Book club met last night and there was a good discussion of this month’s selection: All Quiet on the Western Front by Erich Maria Remarque.
It was written in 1929 and was an instant success—though soon banned in Germany by the Hitler regime.
Remarque relates the experiences of Paul Baumer, a young German recruit in World War I, who along with his school friends, enlists at the encouragement of their teacher. The underlying sad part of the book deals with the lost youth of this generation of young men who went to war–who dealt with mind numbing battles and casualties–and who found their only solace to be the companionship of their comrades.
Even when Paul Baumer goes home on leave, there is no relief from the war, for no one at home understands what it is really like.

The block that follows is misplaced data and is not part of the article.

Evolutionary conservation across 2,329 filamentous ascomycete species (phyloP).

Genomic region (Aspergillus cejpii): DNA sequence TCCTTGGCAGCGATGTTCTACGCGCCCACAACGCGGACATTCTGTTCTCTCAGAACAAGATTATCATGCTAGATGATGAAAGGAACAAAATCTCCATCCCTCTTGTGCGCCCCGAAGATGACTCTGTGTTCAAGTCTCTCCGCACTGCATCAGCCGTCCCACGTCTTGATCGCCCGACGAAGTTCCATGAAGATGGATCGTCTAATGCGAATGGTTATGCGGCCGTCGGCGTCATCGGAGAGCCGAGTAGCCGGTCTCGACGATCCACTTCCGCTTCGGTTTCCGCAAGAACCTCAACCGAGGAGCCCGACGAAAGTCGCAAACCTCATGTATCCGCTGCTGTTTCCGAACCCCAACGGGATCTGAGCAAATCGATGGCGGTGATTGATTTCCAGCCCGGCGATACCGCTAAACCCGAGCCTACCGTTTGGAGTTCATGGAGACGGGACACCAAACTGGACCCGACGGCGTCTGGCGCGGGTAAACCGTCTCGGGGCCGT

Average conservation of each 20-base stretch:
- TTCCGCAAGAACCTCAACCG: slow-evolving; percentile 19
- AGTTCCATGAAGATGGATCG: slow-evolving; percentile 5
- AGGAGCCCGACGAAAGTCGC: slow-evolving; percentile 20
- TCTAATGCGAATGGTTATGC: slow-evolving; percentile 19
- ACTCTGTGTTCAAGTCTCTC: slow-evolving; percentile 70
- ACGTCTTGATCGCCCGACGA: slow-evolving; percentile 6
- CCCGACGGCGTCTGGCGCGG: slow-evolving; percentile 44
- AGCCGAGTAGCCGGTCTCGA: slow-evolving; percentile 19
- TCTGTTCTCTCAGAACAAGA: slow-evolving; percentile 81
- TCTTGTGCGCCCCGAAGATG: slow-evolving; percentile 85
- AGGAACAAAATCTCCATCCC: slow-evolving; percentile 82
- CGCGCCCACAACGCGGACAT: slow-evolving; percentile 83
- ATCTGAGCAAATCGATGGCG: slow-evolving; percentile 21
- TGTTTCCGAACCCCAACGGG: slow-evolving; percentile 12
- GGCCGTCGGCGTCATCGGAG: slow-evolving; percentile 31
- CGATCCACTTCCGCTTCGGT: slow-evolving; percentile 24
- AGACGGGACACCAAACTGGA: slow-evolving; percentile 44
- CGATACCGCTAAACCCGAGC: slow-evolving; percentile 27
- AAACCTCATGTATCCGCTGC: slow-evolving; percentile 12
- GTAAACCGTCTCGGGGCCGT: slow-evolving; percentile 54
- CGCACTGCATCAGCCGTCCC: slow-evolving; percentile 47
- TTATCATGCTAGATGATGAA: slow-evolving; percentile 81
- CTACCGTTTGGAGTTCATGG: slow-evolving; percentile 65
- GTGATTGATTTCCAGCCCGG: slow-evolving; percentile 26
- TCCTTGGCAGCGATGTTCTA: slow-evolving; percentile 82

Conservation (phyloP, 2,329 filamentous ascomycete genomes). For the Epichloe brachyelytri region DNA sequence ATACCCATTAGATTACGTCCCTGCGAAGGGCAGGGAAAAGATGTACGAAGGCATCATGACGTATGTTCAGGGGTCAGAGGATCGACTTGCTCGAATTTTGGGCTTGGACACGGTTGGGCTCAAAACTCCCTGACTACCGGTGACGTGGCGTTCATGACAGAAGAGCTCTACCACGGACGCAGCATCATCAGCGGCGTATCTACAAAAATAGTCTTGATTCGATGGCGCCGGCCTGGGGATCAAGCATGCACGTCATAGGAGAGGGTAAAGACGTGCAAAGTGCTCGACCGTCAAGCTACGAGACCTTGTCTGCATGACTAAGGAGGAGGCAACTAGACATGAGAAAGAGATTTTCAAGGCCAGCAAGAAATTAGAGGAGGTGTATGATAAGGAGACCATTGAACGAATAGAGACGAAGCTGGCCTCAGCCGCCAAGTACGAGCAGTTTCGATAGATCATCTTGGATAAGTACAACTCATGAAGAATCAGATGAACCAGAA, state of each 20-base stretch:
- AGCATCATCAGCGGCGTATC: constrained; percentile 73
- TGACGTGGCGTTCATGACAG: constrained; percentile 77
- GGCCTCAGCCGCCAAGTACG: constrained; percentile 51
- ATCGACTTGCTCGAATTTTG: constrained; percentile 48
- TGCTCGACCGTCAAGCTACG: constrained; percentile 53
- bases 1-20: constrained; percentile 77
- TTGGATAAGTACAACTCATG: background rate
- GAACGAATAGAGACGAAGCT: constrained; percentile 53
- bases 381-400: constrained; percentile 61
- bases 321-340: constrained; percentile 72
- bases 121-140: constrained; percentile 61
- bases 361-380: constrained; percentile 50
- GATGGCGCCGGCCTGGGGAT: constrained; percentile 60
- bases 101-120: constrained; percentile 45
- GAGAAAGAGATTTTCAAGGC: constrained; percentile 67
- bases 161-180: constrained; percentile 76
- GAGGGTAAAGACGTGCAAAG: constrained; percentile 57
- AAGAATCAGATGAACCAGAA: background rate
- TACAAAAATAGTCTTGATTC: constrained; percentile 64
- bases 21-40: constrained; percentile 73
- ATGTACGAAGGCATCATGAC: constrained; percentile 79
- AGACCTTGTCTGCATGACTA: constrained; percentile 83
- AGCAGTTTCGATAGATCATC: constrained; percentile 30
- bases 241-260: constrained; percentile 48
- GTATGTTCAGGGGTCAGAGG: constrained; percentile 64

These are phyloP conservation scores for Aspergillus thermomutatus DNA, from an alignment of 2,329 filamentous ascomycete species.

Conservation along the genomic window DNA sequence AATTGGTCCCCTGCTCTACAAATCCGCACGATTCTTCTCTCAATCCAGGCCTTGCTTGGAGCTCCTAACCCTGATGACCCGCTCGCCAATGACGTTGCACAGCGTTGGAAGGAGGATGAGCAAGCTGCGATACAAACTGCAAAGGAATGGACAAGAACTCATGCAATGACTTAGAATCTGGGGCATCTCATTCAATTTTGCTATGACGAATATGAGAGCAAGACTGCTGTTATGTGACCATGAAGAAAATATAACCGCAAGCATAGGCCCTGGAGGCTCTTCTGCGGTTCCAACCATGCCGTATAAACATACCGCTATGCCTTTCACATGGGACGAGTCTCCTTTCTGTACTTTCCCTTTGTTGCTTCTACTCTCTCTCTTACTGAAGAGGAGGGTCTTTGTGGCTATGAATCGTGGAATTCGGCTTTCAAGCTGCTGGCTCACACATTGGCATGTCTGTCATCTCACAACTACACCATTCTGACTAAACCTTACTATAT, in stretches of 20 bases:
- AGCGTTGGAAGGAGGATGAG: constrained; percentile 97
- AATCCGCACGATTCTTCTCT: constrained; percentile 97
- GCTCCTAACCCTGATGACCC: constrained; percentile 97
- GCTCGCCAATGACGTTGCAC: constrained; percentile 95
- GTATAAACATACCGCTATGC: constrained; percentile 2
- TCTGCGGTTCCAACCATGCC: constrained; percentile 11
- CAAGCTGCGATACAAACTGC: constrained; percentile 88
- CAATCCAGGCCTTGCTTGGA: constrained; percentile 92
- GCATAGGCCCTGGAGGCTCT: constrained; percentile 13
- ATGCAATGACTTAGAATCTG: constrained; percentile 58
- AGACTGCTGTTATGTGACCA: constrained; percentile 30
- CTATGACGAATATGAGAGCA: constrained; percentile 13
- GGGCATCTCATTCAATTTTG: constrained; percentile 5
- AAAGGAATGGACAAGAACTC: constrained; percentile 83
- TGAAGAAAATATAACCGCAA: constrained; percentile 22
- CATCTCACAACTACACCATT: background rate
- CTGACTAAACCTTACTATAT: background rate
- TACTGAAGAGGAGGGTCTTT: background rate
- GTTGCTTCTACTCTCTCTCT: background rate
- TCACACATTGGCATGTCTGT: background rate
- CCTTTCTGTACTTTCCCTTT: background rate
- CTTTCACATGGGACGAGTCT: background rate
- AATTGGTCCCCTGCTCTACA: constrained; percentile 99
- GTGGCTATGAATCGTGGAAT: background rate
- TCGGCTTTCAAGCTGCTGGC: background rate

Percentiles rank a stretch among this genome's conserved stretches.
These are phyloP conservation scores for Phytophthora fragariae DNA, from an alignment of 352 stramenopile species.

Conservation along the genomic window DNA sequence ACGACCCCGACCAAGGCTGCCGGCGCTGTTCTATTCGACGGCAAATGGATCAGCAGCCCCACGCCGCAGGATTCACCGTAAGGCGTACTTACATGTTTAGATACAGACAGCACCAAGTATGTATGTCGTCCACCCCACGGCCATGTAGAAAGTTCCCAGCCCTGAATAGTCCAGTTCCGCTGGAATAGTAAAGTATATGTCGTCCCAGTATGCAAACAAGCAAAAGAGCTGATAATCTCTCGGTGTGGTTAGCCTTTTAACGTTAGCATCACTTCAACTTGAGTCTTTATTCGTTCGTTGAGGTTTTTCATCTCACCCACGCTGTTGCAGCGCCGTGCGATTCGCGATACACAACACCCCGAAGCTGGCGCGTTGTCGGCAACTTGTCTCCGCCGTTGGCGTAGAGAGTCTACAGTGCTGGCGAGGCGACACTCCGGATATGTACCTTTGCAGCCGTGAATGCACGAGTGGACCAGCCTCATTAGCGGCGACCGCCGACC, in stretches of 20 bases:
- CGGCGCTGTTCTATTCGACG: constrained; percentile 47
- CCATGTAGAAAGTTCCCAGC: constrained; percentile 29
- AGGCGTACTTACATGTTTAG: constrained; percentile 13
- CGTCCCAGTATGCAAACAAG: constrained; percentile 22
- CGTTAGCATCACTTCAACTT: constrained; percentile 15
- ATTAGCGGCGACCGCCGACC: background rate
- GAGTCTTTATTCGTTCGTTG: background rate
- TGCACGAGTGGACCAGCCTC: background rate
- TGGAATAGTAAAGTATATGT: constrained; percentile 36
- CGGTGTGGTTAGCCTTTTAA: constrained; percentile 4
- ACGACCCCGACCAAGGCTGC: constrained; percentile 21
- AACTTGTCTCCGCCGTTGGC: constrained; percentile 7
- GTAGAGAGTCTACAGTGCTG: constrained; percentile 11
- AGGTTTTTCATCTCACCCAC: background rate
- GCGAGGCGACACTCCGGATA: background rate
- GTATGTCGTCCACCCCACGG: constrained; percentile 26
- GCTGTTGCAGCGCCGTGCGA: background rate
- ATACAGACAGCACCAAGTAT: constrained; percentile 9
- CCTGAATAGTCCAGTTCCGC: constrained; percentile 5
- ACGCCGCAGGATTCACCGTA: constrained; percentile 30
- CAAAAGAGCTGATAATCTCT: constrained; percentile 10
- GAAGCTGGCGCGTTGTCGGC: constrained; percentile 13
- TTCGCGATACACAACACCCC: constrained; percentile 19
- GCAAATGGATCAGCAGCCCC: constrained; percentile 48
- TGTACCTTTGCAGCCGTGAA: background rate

Our group had selected this book among a list of books that have been “banned” over the years. This one was on the list as “too political”.
We agreed that instead of the book being banned, it should be required reading!
I wonder how many high schools have this book as suggested reading for their students.
In musing about the war, Paul Baumer wonders if, of those in charge of decision making (of starting the war) , if one had said “no”—would it have made a difference?
There is a similar thought in War and Peace.
The prose is crisp and to the point–graphic, but never maudlin or sensational. Remarque, as Baumer, tells us what it was like. And we feel like we are right there with him.